Sonoma Coast

Sonoma Coast

Wednesday, March 18, 2015

Spring Cleaning

Finally, I have begun the process of picking through two very special Tunis fleeces!  Last Sunday was sunny and beautiful, so I set them out on a tarp in the driveway and let the wind blow through them and the sun shine on them.  Of course, I had a couple of loyal helpers:

By Tuesday, my sweet man had built the perfect table for the process:

The top is a wooden frame with chicken wire stretched over it.  This way it's off the ground and more ventilated, and the debris can easily fall through.  Perfect. 

It's nice to get the fleeces out and begin the process of cleaning them!

Big Charcoal Cowl

I finished this cowl last November, and it has been a permanent fixture around my neck and shoulders since.  The pattern, "Keep it Casual Cowl," comes from the book Creative Knitting Presents, Fall 2014: Wraps Capelets & Cowls.  My sweet man brought the book home to me when I was grieving the passing of a dear friend in California.  The simplicity of the pattern was just what I needed, and knitting it soothed my spirit and gently coaxed my mind from grief and sorrow.
I used some yarn I had on hand, Cascade Yarns Rustic, a singles blend of wool and linen, which is very similar to what the pattern calls for.  The lower edge is cast on, and then the cowl grows upward from there.  I found the cast on too tight, making it difficult to pull down over my shoulders.  After wearing it for a few weeks, I performed a tedious surgery to fix this problem.  I snipped a single stitch a few rows above the cast on edge, unraveled an entire row, re-knit the bottom edge, and then finished with a very loose bind off. The result is perfect.  If I make this again (likely), I will do a provisional cast on, then come back at the end and do a loose bind off. 

Wednesday, March 11, 2015

Farmhouse Shawl

Apparently I have an addiction for making (and wearing) shawls, and if there exists a cure for this affliction I want nothing to do with it!  Shawls are the perfect layering piece for all seasons and especially the transition of seasons. They can be worn many ways, and with almost any outfit.  Therefore, as I see it, the only reasonable thing to do is to keep making more of them.  

The most recent addition to my collection is the lovely Farmhouse Shawl, by cabinfour.  Made with exactly 3 skeins of Berroco Ultra Alpaca (50% wool, 50% alpaca), it's a bit luxurious for what I intend to use it for.  It will most likely be worn at home, in the mornings while walking through the garden, and for cool mornings and evenings sitting on the porch with my sweet love.  If we had chickens, I would wear this while gathering the eggs.  I'll do chores wearing this shawl.  You get the idea... when not on my shoulders, this shawl will likely be found right by the back door, ready to grab and throw on.  The yarn for this shawl was originally purchased to make a complicated cabled sweater (Ondawa from the Brooklyn Tweed Fall 14 collection), but I needed a mindless, easy project and this was just what I had in mind.  The cabled sweater is still on my wish list, but it'll have to wait.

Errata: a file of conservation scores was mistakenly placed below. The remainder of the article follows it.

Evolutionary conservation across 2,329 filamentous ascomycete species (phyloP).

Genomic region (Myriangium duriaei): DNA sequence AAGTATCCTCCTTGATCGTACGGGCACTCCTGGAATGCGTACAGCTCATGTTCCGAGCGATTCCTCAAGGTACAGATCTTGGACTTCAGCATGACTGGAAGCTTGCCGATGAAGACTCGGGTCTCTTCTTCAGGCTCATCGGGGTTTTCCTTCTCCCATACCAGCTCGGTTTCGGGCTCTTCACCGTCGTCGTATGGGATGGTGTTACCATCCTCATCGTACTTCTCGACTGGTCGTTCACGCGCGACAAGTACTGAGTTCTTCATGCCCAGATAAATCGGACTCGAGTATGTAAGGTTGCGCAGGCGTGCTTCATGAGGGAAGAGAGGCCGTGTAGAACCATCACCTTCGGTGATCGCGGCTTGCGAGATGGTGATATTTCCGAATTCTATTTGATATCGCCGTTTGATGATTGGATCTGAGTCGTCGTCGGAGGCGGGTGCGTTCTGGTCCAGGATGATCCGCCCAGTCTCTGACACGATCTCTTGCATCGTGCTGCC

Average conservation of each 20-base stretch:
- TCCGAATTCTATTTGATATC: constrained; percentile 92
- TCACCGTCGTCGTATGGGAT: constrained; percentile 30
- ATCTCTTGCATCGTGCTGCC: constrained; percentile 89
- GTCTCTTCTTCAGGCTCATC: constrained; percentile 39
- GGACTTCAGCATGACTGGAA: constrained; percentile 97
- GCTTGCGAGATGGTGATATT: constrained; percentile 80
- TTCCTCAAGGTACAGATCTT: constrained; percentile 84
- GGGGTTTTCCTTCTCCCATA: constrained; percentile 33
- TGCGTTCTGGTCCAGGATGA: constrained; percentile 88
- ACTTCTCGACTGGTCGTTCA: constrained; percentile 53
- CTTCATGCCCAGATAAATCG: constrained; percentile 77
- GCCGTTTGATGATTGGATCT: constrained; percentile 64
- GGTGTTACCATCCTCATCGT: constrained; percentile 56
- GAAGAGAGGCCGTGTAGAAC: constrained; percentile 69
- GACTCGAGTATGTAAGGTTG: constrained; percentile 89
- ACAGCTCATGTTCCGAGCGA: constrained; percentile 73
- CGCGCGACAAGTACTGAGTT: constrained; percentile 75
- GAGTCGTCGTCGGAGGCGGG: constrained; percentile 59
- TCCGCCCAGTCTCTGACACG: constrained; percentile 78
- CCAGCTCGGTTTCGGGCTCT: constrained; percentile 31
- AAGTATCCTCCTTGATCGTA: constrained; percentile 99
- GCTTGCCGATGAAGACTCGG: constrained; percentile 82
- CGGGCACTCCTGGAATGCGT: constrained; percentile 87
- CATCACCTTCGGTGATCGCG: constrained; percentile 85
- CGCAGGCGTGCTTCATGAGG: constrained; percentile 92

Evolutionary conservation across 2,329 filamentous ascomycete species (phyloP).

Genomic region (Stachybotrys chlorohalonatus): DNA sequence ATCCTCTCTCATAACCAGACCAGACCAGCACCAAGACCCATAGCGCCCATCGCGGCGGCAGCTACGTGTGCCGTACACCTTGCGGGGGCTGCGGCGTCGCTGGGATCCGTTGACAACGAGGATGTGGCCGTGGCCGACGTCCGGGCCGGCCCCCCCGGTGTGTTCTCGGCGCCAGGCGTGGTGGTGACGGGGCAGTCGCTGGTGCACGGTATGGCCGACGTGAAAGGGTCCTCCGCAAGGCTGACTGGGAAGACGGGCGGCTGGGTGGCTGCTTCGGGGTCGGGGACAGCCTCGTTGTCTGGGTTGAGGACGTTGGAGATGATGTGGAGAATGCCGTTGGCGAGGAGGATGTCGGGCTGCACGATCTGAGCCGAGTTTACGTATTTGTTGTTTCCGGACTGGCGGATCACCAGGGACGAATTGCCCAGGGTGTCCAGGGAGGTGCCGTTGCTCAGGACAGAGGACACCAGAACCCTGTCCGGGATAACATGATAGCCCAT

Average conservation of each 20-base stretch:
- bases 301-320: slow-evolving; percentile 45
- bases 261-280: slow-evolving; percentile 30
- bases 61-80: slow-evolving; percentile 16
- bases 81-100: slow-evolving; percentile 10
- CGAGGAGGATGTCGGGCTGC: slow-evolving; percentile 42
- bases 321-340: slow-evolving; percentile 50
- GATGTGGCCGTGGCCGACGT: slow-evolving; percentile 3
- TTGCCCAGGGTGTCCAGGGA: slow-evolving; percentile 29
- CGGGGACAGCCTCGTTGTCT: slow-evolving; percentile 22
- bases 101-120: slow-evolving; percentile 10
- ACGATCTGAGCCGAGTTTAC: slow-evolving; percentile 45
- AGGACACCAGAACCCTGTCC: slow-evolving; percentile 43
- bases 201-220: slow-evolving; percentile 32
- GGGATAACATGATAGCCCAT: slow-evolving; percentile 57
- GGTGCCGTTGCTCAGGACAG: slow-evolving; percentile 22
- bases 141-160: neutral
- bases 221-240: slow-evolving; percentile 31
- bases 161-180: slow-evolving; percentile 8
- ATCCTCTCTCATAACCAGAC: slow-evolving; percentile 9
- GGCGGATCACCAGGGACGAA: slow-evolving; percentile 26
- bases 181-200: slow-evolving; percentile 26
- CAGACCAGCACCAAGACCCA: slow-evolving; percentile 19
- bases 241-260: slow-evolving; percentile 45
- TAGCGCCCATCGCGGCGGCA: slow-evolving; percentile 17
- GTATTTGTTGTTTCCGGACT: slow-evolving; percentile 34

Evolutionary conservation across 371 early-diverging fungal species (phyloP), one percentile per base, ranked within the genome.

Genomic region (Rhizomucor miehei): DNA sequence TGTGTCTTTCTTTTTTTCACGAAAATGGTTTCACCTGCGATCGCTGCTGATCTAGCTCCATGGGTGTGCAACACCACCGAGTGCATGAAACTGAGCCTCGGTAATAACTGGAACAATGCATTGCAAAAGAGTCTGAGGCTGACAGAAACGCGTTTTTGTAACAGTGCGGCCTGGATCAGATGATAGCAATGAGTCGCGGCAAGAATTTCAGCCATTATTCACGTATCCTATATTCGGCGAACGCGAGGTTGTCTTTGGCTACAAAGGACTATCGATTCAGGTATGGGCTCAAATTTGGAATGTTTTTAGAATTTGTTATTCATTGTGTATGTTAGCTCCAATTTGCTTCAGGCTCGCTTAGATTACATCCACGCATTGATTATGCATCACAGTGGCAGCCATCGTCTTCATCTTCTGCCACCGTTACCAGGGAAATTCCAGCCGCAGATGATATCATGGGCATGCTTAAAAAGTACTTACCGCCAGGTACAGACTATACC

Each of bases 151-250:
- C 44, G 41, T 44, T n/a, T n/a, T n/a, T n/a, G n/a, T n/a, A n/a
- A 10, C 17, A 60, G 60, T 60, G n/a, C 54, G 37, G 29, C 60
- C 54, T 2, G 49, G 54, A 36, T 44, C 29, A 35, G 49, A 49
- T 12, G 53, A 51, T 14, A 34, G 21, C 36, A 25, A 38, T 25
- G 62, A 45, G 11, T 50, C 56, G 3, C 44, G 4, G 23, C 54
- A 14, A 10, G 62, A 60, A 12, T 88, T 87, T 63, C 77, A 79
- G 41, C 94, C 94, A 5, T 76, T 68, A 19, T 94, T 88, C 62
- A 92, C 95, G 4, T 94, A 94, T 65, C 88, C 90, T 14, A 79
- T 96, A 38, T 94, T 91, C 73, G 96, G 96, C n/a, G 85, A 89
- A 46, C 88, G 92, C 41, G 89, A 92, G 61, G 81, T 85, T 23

Thursday, March 5, 2015

February Spinning.

Here are the fruits of my spinning labor in February.  This isn't all of it, but most (there are still a few singles waiting on bobbins to be plied).  And I don't plan on slowing down any time soon.  My goal is to spin the rest of the wool I brought from California before Spring.  This wool came from my coastal community, from the sheep of Stillwater Cove Ranch).  The sheep are a mix of Romney and California Red, and the wool has been lovely to work with, and provided a great opportunity to practice and hone my skills as a spinner.

The skeins on the left are natural, un-dyed.  On the right are my experiments of dyeing with Black Walnut.  The lighter shade in the middle was dyed as roving, and the darker shade on the right was dyed as a spun singles which I later plied.  What a difference, as the spun singles took much more of the dye and turned a much deeper shade of brown.  The marled one in the middle was a fun experiment of plying one strand of the natural un-dyed with one strand of the Walnut-dyed singles.    

The spinning resumes today, as I am still (happily) snowed in...     

Monday, March 2, 2015

Winter Citron

This is my latest shawl, Citron.  I used almost all of one skein of Meadow, by The Fibre Co., a lace-weight blend of 40% Merino Wool, 25% Baby Llama, 20% Silk, 15% Linen, in the Cornflower colorway.  It was a fun and easy knit, started on a 14 hour road trip to Florida, and finished while watching a House of Cards marathon.  This will be a great shawl to have around my shoulders this Spring, but for now it's not getting much wear as we're buried beneath 7-8" of snow.  It is definately still winter here in the Midwest!

The husky is clearly in her element, and loving her first Midwestern winter.

A Cold Winter Day's Spin.

I have been spinning and spinning.... These last few weeks of winter have had me wanting to do nothing but stay inside, drink tea, listen to podcasts, and spin to my heart's content.  And so I've done little else.  I went for a whole week without even knitting anything.  Only spinning, and thinking about spinning, and plotting what I will spin when the weather warms enough to wash the fleeces I have waiting to be spun.   
I've learned a lot, and my skills are greatly improving.  Here is a two-ply on the bobbin.  It is fairly even, balanced, and uniform.  The end result is still somewhere between a worsted and bulky weight.
This basket is filled with the results of hours and hours of spinning bliss.  What will I make with it all?  I'll ponder the answer to that while I go spin some more.....